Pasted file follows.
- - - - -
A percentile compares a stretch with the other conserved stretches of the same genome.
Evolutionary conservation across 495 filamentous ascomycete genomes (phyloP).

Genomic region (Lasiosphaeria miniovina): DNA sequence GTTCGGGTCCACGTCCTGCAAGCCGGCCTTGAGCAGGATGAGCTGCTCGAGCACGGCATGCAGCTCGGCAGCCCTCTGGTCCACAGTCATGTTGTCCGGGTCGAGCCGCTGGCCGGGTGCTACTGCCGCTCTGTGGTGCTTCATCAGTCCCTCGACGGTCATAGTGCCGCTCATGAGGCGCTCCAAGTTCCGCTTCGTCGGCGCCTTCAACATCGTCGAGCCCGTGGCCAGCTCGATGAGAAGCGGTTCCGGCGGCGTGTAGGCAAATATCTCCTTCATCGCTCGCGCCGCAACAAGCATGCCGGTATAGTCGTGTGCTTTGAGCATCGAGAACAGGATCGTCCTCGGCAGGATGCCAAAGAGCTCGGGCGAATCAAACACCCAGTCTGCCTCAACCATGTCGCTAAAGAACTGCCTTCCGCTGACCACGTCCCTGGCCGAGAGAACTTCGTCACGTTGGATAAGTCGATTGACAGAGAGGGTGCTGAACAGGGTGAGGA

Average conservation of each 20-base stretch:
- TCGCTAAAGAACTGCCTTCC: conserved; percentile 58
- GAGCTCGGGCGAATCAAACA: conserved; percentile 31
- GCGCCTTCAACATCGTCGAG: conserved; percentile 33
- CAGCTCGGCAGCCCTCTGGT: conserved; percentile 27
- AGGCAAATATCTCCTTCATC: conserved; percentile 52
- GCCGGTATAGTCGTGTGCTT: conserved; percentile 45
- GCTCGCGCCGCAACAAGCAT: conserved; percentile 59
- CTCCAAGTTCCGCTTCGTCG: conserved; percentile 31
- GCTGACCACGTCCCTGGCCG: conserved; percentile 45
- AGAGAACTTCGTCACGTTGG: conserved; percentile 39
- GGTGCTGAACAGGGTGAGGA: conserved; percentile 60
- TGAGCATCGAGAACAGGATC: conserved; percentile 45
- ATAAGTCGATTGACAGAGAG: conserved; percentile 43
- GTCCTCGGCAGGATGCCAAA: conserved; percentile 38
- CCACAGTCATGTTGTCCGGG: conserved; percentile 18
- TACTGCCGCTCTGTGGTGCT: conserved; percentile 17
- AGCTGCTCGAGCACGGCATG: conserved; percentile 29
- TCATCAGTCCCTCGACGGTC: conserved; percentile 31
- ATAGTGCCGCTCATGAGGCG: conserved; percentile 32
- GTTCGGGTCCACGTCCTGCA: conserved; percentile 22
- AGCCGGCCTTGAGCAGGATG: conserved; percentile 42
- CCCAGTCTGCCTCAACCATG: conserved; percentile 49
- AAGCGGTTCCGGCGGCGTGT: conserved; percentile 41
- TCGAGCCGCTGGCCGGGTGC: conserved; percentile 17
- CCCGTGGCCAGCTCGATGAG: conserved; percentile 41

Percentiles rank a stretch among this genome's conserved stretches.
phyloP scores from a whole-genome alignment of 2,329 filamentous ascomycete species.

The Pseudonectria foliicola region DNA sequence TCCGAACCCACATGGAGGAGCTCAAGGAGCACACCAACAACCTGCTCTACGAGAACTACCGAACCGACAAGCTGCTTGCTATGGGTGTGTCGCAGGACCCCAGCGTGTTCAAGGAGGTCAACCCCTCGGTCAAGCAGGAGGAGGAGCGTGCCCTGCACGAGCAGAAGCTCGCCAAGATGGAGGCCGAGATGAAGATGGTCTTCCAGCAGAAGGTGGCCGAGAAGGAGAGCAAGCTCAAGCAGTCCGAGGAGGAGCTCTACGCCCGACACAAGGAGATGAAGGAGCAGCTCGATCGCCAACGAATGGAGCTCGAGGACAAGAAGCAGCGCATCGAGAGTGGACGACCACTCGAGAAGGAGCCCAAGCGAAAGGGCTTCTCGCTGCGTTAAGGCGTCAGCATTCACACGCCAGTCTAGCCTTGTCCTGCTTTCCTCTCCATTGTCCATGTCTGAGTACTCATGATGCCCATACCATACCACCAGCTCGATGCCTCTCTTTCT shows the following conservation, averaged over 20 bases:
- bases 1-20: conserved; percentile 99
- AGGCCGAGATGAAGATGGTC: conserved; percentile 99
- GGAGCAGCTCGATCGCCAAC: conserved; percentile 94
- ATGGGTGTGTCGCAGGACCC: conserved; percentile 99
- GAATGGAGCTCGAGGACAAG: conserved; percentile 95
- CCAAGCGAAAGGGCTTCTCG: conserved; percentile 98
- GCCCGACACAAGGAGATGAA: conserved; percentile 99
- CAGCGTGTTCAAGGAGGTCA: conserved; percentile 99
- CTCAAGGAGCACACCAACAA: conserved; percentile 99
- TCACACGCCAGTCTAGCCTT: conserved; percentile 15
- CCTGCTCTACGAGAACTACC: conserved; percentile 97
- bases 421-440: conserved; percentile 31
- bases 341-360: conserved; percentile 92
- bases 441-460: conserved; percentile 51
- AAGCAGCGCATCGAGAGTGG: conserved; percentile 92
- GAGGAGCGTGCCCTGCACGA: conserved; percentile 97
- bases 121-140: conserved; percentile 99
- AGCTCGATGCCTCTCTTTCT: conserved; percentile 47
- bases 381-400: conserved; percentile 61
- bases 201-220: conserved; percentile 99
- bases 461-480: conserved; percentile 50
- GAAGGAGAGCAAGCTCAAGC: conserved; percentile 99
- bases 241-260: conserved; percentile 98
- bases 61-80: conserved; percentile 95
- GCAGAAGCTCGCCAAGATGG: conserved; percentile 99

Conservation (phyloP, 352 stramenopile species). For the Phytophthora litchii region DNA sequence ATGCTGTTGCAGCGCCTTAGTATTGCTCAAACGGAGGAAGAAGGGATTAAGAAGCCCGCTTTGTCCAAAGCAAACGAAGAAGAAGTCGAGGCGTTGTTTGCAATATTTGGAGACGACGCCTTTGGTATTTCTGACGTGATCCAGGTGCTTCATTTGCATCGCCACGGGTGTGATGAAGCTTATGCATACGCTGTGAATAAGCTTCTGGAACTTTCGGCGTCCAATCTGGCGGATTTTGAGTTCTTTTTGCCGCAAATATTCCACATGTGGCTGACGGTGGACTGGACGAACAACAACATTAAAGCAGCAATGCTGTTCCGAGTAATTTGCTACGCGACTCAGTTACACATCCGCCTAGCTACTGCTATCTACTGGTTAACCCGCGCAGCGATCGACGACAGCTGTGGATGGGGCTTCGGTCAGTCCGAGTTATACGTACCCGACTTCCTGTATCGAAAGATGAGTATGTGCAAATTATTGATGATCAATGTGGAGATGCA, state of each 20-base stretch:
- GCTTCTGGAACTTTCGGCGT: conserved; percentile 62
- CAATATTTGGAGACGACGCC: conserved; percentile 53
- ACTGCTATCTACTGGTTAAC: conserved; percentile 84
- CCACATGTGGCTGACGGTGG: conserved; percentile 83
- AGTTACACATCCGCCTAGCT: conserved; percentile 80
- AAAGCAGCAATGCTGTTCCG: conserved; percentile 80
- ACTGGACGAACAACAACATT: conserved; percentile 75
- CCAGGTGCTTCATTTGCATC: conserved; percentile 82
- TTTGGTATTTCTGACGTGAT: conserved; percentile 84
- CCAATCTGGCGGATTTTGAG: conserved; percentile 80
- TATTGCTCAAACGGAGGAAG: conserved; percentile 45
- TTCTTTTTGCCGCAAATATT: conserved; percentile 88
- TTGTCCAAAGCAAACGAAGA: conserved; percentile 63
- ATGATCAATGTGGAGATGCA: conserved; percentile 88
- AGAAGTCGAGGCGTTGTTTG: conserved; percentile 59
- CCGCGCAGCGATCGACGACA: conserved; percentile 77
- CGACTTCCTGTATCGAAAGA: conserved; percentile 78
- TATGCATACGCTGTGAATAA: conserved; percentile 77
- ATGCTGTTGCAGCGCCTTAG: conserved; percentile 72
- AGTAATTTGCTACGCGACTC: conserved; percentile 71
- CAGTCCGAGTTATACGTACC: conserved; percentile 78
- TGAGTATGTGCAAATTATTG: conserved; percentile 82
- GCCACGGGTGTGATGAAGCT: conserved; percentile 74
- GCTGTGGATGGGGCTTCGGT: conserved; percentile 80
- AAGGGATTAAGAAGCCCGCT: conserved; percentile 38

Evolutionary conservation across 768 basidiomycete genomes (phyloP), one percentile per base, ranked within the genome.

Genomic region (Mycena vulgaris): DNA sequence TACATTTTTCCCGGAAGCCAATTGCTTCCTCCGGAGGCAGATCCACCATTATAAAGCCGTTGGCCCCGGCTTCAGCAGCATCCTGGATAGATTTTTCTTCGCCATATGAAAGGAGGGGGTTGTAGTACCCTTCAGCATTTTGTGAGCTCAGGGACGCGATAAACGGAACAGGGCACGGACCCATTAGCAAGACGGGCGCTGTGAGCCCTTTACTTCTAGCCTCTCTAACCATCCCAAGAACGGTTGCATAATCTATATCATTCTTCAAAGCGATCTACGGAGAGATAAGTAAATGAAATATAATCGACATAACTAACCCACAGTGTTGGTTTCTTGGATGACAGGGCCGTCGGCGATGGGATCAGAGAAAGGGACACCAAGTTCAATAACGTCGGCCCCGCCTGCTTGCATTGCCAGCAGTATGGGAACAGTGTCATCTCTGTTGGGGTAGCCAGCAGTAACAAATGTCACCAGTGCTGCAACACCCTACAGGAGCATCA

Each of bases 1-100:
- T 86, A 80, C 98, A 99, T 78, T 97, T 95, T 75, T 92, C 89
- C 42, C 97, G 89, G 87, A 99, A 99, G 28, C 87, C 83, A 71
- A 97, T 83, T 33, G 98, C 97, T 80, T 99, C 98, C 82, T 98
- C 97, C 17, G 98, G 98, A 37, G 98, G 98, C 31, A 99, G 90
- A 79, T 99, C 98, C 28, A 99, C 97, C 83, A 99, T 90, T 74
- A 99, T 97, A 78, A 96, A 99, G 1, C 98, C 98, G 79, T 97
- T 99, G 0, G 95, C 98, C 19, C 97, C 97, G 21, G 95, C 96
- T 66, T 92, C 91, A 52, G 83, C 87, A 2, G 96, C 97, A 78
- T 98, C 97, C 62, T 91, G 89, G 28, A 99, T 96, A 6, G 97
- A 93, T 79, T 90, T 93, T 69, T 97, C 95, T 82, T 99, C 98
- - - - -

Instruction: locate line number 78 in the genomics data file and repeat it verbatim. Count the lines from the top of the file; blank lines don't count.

- AGTAATTTGCTACGCGACTC: conserved; percentile 71